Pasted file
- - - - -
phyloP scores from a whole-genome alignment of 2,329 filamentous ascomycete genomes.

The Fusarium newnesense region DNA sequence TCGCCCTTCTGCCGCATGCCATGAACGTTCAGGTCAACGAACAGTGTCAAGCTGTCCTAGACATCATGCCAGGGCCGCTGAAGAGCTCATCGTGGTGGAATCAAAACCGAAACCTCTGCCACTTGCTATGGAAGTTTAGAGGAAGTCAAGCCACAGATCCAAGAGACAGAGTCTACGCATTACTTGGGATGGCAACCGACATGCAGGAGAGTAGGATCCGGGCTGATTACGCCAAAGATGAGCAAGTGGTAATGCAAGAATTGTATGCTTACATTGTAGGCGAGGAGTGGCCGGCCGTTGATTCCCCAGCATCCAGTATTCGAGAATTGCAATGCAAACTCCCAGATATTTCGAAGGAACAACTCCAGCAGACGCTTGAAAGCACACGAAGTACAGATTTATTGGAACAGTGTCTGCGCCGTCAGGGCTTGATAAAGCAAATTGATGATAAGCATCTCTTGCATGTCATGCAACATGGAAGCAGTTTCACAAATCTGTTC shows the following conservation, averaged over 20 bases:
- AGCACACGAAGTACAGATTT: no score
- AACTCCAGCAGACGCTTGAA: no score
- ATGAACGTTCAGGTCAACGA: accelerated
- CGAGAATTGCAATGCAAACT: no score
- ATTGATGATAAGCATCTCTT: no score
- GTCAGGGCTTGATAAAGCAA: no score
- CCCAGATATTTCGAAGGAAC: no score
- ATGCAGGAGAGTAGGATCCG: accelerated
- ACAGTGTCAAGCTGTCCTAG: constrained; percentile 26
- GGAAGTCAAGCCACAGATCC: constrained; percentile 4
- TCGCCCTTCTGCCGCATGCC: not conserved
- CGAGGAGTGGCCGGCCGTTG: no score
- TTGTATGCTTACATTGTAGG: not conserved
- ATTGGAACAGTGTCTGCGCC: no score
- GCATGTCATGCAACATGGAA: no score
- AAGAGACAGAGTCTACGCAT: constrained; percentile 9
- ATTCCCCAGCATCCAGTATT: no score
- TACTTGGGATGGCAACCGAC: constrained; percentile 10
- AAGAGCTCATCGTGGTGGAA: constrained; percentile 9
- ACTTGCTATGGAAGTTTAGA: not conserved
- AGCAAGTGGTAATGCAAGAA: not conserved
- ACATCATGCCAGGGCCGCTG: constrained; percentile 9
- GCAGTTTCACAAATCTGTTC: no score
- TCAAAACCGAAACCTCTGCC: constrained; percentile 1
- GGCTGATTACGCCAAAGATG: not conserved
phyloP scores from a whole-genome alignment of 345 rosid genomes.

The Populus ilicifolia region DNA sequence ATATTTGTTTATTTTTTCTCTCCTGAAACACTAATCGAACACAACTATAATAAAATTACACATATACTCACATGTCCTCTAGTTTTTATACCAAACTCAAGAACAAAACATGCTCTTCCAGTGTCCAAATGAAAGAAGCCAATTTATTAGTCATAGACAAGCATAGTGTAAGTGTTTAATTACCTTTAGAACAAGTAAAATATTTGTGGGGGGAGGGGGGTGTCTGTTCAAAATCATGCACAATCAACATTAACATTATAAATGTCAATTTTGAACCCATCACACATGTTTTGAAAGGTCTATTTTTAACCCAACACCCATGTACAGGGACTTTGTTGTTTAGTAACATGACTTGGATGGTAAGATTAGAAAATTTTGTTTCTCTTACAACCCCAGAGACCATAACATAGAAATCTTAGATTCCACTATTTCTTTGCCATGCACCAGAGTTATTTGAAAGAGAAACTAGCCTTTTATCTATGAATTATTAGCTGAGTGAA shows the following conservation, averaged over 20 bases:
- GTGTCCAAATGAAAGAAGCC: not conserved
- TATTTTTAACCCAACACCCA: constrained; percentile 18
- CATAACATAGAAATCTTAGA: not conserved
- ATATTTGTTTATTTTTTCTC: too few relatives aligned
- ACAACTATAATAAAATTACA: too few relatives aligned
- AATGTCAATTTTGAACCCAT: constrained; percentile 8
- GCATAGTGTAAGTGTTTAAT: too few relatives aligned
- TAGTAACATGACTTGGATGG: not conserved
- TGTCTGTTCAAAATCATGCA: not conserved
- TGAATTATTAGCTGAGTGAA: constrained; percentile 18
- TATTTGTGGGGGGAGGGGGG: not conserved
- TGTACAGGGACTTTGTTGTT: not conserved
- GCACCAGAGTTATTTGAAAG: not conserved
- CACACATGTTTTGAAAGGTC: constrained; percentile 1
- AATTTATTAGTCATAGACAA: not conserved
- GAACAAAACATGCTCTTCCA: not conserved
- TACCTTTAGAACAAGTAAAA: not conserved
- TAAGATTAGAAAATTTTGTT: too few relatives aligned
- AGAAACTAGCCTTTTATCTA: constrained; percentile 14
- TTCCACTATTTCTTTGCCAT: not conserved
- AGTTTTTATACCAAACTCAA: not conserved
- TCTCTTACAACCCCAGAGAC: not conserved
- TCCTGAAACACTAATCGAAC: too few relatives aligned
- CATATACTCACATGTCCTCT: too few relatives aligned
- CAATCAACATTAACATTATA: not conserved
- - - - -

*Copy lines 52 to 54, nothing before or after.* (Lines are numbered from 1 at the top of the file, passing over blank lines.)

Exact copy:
- TCCTGAAACACTAATCGAAC: too few relatives aligned
- CATATACTCACATGTCCTCT: too few relatives aligned
- CAATCAACATTAACATTATA: not conserved